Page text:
> _throw(some_exception1, some_exception2): The function or member 
> function may throw one of those exceptions. It may throw more that are 
> defined in the _nothrow specification, but does not report them as a 
> compile-time error (loose meaning).
> 
> _throw(...): Equivalent to non-existence of compile-time _throw 
> specification. That is:
> 
> 
> void somefunc()
> {
>   // ...
> }
> 
> is equivalent to
> 
> void somefunc() _throw(...)
> {
>  // ...
> }
> 
> _throw(...) is just more explicit.
> 
> 
> 
> 2. The possible uses and meanings of "_nothrow" are:
> 
> _nothrow(), _nothrow(void): Equivalent to non-existence of compile-time 
> _nothrow specification. That is the following are equivalent:
> 
> 
> void somefunc()
> {
>  // ...
> }
> 
> 
> void somefunc()
> {
>  // ...
> } _nothrow()
> 
> 
> void somefunc()
> {
>  // ...
> } _nothrow(void)
> 
> 
> 
> _nothrow(some_exception1, some_exception2): The compiler will ignore 
> some_exception1 and some_exception2 and will not provide any 
> compile-time error, if it detects that any of these two violate any 
> _throw specification.
> 
> 
> Example:
> 
> void somefunc() _throw(std::bad_alloc, my_app::graph_range_error)
> {
>   // ...
> } _nothrow(std::out_of_range)
> 
> 
> 
> 3. _nothrow(...): Ignore all exceptions. Compatible only with the 
> _throw() specification.


Example:

void somefunc() _throw()
{
   // ...
} _nothrow(...)
0
ivranos1 (46)
1/21/2008 10:54:04 PM
Ioannis Vranos wrote:
>
> void somefunc(void) throw()
>
> "Error: void somefunc(void) throw(): Wrong exception specification.
> somefunc can throw std::bad_alloc, std::range_error".
>
> That is make the compiler to check exception specifications
> for errors too.

As i know, folks time by time offer the idea. The checking is
possible, of course, but will reqiure changes of many properties of C+
+ exception handling paradigm, maybe properties of C++ core.

Unfortunately, there are many useful changes if C++, that can not be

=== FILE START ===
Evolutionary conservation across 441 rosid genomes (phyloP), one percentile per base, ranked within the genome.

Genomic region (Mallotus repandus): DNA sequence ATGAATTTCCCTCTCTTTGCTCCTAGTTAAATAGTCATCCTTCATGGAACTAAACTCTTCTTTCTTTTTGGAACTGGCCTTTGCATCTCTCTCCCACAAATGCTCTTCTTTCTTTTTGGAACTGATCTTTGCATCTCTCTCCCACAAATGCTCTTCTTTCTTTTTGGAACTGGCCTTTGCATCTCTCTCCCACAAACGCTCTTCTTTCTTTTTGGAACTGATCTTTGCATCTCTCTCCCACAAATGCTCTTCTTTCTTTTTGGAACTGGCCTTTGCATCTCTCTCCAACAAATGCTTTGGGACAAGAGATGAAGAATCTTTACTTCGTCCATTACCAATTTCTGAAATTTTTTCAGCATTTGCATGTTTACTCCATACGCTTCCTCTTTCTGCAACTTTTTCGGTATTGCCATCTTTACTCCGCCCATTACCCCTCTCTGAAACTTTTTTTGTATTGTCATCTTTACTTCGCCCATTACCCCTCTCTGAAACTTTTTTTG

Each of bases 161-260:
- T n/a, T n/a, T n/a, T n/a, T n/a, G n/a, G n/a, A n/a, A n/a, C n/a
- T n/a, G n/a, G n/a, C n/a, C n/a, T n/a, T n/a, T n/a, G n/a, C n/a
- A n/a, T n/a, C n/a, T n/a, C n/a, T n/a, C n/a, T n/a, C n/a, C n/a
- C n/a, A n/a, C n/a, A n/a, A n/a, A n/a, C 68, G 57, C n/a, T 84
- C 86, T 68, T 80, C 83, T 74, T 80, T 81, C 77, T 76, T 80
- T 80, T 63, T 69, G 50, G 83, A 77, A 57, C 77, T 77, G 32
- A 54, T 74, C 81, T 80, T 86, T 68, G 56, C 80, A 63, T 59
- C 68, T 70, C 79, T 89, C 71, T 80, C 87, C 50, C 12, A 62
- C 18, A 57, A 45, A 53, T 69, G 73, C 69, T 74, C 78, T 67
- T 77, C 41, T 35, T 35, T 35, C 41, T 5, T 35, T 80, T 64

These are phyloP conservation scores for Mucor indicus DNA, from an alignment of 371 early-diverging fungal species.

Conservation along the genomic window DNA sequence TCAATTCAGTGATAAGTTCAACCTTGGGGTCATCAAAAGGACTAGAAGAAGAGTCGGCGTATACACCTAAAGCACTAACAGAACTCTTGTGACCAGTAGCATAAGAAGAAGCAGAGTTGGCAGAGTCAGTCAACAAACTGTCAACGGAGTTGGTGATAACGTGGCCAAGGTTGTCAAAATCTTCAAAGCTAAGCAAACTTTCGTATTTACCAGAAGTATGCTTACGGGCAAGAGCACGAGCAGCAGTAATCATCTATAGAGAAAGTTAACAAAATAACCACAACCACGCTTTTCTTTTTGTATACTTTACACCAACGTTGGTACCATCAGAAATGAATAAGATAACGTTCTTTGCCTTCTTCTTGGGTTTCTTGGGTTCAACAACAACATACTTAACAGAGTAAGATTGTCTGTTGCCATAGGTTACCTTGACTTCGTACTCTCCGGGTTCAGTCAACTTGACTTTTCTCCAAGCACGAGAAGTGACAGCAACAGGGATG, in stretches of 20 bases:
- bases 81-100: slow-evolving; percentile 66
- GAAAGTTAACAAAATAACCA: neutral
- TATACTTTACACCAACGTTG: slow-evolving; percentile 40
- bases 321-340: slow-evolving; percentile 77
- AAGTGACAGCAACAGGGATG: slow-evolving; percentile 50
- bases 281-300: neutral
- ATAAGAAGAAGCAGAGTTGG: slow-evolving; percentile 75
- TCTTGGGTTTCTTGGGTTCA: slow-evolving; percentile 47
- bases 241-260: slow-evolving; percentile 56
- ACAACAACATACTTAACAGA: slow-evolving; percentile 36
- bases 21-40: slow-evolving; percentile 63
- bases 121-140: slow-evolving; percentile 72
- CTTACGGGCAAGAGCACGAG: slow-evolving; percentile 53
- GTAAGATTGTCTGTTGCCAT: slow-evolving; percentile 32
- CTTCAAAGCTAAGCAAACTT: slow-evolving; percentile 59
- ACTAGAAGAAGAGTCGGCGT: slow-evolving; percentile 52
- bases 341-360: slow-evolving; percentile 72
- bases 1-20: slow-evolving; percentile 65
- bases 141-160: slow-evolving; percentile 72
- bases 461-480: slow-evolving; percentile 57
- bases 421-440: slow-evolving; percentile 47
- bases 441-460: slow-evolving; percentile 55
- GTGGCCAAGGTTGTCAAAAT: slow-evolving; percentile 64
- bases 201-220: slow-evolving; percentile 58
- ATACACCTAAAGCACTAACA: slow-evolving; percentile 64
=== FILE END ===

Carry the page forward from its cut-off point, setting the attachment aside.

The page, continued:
resolved by std library, so all of the ideas go away :).

For your "void somefunc(void) throw()" declaration.

In the example, you are using declaration of "throw(type)" as logical
one, to tell programmers about expected types of exception. And
compiler, or course, easy can do compile tests according declarations
of all used function, as compiler do it for all parameters.

In the case of exception "Warning:" can be used instead of "Error:".

But you can guess, that exception handling require runtime overhead in
comparison with ordinary C-style function, but some function never
will throw, so they could be implemented without the overhead.

The C++ declaration "throw()" do the same - define the kind of
function implementation rather than declare logical type of
exception.

The overhead is the fact, that implementation of exception handling
_logically_ require from function _two_ separated returns - with
exception and without. The requirement _logically_ means, that
external context must pass to the function two addresses: ordinary
return point and exceptional return point.

But if the C-style function "somefunc throw()" does throw, the
exception can not be passed via boundaries of "somefunc", due to
absence of the _logically_ second return address - exceptional return
point, means caller is not ready to process exceptions. To call
"unexpected()" is only way to continue or it is better to say "only
way to exit".

I hope you have surprised, as if you find
    void somefunc(void) virtual() inline() throw();
declaration :). I want to say, that this is unexpected place of
linkage type keywords :)

One can see, that there are two types of exception declaration:
logical and hardware(linkage).

Declaration:

[hardware (linkage)]
[type]
[function name]
[(]
[list of parameters]
[)]
[logical]
[;]

hardware: virtual, inline, nothrow, extern "", stdcall, register, etc
logical: throw(type), const, etc

is best solution.

examples:

inline nothrow
void
somefunc(); //throw() is default here by nothrow

Here exit with unexpected() if somefunc throw, there is no hardware
overhead.

inline
void
somefunc(void)throw();

Here can add/replace throw std::unexpected_exception if somefunc
throw, there is hardware overhead, but process is reliable for
exceptions.

inline
void
somefunc(void)throw(my_type&);

Here can add/replace throw std::unexpected_exception if somefunc throw
unrelated to my_type, there is hardware overhead, but process is
reliable for exceptions.

One of the problem is necessity of C++ stacked exceptions instead of
single exception. In the case we must not replace original exception
with std::unexpected_exception instead of add the
std::unexpected_exception for original exception.

Maksim A. Polyanin
http://grizlyk1.narod.ru/cpp_new
0
grizlyk1 (428)
1/22/2008 3:36:32 AM
Andrew Koenig wrote:
>
> The problem with this is that *any* expression that
> has the capability of causing undefined behavior
> has the capability of throwing any exception. =A0

And reliable code must be able to catch all of them with catch(...).

> In particular, this property means that an implementation